You are here

Shing Tung Yau Expostulates on the Shape of Inner Space

September 17, 2010 

A new book by Fields medalist Shing-Tung Yau  tells the story of how physics met geometry and a new picture of the universe has emerged.

Although four dimensions are accessible by our senses, string theory postulates a ten-dimensional universe. Theoretically, those six other dimensions are curled up in structures called Calabi-Yau manifolds.

In The Shape of Inner Space, Yau and coauthor Steve Nadis explain, for example, how the geometry of Calabi-Yau manifolds may represent the key to understanding gravity and comprehending the idea of coexisting universes; and what a ten-dimensional universe and an eleven-dimensional universe (as posited by M-theory) would be like.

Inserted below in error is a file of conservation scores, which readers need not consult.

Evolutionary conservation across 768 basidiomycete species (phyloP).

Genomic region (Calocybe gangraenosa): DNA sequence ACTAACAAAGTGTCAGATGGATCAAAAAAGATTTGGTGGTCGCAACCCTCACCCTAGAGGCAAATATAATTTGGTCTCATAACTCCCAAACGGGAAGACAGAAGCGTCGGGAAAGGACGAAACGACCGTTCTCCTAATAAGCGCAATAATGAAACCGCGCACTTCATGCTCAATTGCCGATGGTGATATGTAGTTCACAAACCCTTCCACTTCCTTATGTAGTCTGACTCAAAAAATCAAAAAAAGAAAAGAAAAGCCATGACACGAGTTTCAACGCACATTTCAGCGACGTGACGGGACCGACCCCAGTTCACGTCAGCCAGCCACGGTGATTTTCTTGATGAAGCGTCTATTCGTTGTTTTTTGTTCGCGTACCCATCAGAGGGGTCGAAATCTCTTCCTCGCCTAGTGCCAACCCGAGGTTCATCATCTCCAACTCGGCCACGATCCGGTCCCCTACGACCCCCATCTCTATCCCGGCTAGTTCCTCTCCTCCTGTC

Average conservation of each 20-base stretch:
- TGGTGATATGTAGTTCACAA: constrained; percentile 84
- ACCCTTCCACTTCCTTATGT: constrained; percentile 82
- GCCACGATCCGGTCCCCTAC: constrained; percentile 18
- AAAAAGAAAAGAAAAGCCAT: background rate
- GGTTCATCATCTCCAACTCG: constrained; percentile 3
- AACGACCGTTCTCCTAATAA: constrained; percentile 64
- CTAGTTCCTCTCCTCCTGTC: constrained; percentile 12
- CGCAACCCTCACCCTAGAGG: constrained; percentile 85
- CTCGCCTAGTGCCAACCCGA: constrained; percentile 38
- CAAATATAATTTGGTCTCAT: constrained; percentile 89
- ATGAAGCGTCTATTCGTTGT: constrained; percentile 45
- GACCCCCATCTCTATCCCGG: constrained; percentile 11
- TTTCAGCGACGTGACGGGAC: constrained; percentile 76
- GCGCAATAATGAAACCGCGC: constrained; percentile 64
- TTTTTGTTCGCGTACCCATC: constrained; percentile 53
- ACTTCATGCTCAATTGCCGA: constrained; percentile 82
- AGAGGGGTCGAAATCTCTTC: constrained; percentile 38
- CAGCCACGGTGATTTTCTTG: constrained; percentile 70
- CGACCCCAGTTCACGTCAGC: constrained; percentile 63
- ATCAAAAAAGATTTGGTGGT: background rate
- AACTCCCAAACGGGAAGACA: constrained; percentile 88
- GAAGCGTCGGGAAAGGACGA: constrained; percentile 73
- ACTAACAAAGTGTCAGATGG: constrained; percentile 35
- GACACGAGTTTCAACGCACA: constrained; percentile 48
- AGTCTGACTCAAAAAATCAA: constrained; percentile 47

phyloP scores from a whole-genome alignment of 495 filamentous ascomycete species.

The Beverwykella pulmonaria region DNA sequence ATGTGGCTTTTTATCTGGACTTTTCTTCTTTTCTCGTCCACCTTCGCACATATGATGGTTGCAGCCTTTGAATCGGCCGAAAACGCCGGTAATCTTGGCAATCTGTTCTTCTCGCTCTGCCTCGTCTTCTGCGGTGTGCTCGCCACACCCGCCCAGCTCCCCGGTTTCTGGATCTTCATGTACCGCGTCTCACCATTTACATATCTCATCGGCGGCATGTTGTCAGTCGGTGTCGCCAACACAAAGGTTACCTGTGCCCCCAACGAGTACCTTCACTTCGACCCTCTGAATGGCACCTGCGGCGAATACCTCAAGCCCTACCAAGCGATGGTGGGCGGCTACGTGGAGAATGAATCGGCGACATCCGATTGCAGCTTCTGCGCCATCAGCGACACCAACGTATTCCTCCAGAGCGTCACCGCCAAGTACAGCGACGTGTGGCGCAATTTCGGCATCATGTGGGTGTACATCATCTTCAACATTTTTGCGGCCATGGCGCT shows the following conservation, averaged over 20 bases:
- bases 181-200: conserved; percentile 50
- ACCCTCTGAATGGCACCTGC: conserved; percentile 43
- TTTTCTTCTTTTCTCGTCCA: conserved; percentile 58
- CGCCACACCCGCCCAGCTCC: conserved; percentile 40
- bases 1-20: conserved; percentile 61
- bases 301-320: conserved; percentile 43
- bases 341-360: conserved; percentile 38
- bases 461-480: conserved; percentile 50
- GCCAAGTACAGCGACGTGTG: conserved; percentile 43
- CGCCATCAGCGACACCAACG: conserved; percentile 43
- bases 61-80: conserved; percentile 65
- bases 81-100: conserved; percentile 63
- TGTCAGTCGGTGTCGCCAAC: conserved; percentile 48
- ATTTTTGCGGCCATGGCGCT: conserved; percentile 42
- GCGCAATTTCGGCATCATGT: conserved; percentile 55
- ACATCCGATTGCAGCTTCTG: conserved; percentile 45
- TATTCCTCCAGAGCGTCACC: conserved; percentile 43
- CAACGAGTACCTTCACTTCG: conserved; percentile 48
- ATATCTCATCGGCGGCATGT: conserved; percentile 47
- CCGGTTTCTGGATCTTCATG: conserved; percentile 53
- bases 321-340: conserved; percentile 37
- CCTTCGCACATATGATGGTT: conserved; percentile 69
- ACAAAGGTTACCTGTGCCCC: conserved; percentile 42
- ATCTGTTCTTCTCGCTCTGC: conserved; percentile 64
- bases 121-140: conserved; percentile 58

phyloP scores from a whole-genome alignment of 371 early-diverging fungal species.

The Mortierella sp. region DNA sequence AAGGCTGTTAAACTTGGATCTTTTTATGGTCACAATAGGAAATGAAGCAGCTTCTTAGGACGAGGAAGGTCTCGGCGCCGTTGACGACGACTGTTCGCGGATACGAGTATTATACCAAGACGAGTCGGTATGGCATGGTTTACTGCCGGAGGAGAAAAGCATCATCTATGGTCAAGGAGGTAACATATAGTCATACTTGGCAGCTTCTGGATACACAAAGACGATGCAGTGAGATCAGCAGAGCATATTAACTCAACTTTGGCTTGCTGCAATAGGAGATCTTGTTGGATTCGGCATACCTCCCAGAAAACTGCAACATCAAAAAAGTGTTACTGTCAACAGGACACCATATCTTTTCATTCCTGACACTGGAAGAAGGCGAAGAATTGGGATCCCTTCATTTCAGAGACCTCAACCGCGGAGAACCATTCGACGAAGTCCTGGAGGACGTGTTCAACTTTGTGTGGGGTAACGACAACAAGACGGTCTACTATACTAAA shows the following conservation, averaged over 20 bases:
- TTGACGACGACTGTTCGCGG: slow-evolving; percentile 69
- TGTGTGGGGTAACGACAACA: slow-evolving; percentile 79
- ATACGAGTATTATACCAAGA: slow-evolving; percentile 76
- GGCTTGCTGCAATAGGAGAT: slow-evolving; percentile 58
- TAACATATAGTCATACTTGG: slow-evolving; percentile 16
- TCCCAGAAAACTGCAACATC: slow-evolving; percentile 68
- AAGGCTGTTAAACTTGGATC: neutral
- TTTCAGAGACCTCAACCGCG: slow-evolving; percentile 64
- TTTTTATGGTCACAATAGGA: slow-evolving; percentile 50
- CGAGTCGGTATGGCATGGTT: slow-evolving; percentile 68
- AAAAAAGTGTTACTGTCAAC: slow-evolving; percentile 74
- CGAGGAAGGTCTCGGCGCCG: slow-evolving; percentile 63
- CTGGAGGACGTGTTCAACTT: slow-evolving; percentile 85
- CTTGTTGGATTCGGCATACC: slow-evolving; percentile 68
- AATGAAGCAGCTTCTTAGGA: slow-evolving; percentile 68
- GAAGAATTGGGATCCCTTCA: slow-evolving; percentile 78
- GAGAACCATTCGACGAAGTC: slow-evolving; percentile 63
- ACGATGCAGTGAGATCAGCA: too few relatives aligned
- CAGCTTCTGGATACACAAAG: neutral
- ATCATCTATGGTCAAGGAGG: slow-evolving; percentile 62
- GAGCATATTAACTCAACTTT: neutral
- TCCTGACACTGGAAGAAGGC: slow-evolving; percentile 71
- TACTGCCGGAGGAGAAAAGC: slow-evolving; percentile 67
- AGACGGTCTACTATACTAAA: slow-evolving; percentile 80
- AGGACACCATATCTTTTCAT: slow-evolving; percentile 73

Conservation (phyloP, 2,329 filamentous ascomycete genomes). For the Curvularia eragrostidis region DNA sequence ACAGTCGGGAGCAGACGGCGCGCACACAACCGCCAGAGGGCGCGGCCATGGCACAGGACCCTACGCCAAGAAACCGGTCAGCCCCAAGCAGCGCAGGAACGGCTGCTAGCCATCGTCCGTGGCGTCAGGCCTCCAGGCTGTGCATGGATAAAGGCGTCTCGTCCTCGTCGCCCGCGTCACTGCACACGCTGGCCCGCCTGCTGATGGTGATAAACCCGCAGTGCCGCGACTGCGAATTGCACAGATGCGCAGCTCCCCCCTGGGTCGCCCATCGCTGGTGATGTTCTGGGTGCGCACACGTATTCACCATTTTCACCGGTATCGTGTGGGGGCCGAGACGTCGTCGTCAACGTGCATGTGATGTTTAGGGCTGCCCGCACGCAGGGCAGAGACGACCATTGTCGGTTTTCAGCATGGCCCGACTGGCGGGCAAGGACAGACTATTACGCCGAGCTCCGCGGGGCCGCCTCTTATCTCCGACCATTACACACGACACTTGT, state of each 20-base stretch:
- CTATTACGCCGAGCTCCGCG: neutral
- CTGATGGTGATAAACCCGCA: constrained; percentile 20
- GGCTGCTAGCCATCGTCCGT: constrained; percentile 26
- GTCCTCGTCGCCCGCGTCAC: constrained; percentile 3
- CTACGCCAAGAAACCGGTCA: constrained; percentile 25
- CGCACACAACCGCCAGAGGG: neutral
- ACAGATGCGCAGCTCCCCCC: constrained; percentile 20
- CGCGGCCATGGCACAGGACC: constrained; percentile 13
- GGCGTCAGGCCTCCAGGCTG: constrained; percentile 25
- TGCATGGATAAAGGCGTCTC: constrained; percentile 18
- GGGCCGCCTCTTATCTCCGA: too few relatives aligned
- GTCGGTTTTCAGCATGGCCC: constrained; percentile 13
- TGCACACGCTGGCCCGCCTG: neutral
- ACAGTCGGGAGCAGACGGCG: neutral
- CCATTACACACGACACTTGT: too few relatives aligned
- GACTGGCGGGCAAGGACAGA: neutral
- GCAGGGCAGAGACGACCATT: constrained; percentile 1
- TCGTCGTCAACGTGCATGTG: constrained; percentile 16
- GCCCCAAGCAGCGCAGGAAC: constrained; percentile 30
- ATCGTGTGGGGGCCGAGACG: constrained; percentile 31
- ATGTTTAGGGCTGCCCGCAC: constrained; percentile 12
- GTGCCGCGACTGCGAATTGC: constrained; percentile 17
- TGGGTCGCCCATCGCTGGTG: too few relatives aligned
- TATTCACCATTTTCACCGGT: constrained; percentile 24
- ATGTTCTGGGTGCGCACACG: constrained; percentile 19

“Geometry is one of the main avenues available to us for probing the universe,” write the authors. Geometry "not only deserves a place at the table alongside physics and cosmology, but in many ways it is the table," they say. 

The book is a "fascinating first-hand account of how the math underlying string theory was discovered," said Steven Strogatz (Cornell University) in the book's Amazon review. “Yau and ace science writer Nadis have teamed up to show the rest of us the deep geometry that just might lie at the heart of the universe," he continued. 

For more, see the Math in the News item "Mathematician Shing-Tung Yau Profiled in Discover Magazine" (May 21, 2010).

Source: Astronomy Magazine (September 13, 2010)




Start Date: 
Friday, September 17, 2010